The Liability of Leasing a Horse to a Kid

Have you considered leasing a horse? To a minor? An equine lawyer explains the risk.
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The Liability of Leasing a Horse to a Kid
When you lend or lease your horses to others, the key points to protect yourself are full disclosure, a written release of liability, and insurance coverage.

Q: I have a talented and kind 15-year-old dressage horse that is no longer physically able to train and compete at the sport’s upper levels. I’d like to share him with a committed and talented 11-year-old girl who rides with my trainer, preferably via a lease. He has a lot he could teach her, and I believe the pair would be a good fit. However, I’m concerned about the liability associated with having a child ride my horse. How can I best protect myself while also providing my horse with a second career and help this girl continue her dressage education?

A: Unfortunately, for all of us horse owners, liability will always be associated with our horses, regardless of what we do to protect ourselves. There are just some things that we cannot predict a horse will do (i.e., tripping and falling, spooking, etc.) even when we’ve known the animal for 15 years. So, when we lend or lease our horses to others, the key points to protect yourself are full disclosure, a written release of liability, and insurance coverage.

Full Disclosure. In other words, if you know that your horse has a tendency to spook, bite, kick, etc., you absolutely must tell the person you’re allowing to hand your horse. If you don’t and your horse injures that person, you could be on the hook legally for failure to inform them of the horse’s dangerous propensities. Now, this doesn’t mean you need to pull out your crystal ball each morning before you let someone handle your horse—as I said, there are just some things that we cannot predict—but if you know that your horse is a biter, you must warn other people handling your horse of that known danger. If you fail to warn of a known danger, you are essentially making an already dangerous activity (horseback riding) more dangerous for the oblivious party.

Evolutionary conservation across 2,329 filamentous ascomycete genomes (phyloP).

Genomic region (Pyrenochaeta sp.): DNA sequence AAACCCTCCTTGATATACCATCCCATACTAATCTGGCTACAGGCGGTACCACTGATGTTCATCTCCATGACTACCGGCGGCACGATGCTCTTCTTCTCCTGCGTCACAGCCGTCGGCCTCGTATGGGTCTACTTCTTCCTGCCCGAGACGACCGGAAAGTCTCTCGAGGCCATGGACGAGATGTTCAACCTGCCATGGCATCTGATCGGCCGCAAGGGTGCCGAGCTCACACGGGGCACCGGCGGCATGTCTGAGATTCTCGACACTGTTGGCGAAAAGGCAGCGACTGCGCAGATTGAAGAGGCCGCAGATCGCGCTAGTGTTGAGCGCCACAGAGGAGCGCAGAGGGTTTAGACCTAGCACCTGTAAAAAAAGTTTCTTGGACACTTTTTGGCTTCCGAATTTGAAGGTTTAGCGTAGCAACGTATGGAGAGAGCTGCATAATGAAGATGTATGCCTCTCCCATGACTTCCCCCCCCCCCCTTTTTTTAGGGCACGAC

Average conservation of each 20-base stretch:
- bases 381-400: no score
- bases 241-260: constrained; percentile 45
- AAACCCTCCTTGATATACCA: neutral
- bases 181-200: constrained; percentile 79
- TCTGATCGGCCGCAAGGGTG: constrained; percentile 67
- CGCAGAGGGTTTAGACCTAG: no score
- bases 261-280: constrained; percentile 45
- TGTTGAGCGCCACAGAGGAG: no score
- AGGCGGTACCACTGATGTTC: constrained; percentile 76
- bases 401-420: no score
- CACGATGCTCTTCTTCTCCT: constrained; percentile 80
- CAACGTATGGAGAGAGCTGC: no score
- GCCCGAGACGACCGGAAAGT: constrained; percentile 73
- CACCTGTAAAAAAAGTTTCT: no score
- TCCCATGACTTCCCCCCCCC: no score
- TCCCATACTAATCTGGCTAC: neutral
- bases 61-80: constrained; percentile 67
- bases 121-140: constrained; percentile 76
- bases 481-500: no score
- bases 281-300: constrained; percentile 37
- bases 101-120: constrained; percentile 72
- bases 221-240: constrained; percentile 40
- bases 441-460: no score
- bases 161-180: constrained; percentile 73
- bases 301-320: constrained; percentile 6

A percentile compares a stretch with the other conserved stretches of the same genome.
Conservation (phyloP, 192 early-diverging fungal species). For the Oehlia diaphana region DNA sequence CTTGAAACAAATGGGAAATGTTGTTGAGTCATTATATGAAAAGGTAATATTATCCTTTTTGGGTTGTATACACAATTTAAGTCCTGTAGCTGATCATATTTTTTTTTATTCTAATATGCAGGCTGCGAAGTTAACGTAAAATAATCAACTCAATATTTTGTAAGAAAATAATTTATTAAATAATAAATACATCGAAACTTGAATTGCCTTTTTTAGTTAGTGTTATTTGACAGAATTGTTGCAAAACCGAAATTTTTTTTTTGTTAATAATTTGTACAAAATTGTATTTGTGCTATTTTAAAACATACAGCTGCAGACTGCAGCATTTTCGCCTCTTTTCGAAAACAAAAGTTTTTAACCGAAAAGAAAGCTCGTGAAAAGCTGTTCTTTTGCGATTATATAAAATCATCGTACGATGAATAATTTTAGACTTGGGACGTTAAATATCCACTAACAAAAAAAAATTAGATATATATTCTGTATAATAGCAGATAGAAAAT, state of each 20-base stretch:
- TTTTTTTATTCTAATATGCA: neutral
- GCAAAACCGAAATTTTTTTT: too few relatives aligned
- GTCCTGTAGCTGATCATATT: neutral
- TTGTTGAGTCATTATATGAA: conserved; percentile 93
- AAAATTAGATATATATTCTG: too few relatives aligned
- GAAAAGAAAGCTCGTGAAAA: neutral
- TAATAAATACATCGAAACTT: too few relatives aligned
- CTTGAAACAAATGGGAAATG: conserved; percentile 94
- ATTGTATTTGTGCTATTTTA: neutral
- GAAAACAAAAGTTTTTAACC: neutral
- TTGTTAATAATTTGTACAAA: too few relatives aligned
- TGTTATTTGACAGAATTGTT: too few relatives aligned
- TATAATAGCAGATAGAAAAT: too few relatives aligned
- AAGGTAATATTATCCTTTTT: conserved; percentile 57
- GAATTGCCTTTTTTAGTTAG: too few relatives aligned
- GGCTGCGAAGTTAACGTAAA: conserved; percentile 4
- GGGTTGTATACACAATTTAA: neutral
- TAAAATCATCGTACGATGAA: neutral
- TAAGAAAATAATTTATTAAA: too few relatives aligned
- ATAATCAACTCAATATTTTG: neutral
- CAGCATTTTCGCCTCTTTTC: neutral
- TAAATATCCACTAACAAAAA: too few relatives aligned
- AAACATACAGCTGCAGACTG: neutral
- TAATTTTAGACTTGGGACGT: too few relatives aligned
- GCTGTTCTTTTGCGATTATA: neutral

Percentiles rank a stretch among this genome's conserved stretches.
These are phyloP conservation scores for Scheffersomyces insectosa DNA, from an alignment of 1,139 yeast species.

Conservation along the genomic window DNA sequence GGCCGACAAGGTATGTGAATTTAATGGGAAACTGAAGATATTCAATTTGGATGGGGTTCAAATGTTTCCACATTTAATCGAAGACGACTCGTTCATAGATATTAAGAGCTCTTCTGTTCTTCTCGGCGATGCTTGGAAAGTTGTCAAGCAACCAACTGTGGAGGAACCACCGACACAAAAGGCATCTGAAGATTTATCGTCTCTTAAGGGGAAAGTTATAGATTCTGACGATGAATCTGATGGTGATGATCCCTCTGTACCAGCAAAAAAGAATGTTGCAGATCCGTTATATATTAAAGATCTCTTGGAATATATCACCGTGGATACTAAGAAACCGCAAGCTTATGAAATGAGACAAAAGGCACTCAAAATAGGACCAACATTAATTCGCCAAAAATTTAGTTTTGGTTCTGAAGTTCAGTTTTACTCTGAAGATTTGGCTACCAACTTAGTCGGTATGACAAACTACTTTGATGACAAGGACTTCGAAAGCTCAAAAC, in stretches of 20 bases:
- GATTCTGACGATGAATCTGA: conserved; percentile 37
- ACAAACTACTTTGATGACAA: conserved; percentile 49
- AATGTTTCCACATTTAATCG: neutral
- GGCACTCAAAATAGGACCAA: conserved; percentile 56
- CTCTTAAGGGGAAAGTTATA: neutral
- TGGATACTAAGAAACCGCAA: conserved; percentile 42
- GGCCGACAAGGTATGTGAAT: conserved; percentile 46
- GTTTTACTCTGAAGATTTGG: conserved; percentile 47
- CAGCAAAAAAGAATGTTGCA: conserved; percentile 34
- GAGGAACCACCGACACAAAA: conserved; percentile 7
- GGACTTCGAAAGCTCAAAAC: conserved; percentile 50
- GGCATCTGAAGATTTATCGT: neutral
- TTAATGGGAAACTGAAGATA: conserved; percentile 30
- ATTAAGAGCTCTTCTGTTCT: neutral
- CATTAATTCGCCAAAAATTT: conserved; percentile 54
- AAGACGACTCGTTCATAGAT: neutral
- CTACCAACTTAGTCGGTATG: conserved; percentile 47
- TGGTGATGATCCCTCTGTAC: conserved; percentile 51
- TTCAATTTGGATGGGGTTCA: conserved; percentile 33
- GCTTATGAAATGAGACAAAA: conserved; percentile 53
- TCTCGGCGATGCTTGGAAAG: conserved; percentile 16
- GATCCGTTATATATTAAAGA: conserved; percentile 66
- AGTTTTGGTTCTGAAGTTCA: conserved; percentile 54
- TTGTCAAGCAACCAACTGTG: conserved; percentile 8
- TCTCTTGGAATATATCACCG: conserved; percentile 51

Written Release of Liability. It’s important for all horse owners to understand that when someone signs a release, he or she can still bring a lawsuit against you for injuries (to themselves or, in this case, the injuries to their child). But, a written release of liability serves as an excellent deterrent and, ultimately, an excellent legal defense. When someone signs a release, he is acknowledging the dangers of horse riding and handling, and representing that he is voluntarily assuming the risk of those dangers (or, in this case, assuming a risk on the behalf of their child). “Assumption of the risk” is your best defense in an equine legal dispute

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Written by:

Jennifer A. McCabe, JD, is an attorney admitted to practice in all California state courts. Involved in the horse industry since childhood, McCabe earned her BA with a minor in equine science from California Polytechnic State University, San Luis Obispo. She received her law degree from the University of the Pacific, McGeorge School of Law, where she also earned a certification in advocacy. She previously served as an administrative adjudication hearing officer for the Institute for Administrative Justice, where she was appointed by various government agencies to resolve disputes between those agencies and parties affected by agency decisions. Her past experience also includes several years in intellectual property law, employment law, and personal injury litigation. You can learn more about McCabe and her equine law practice at California Horse Lawyer.””ennifer A. McCabe

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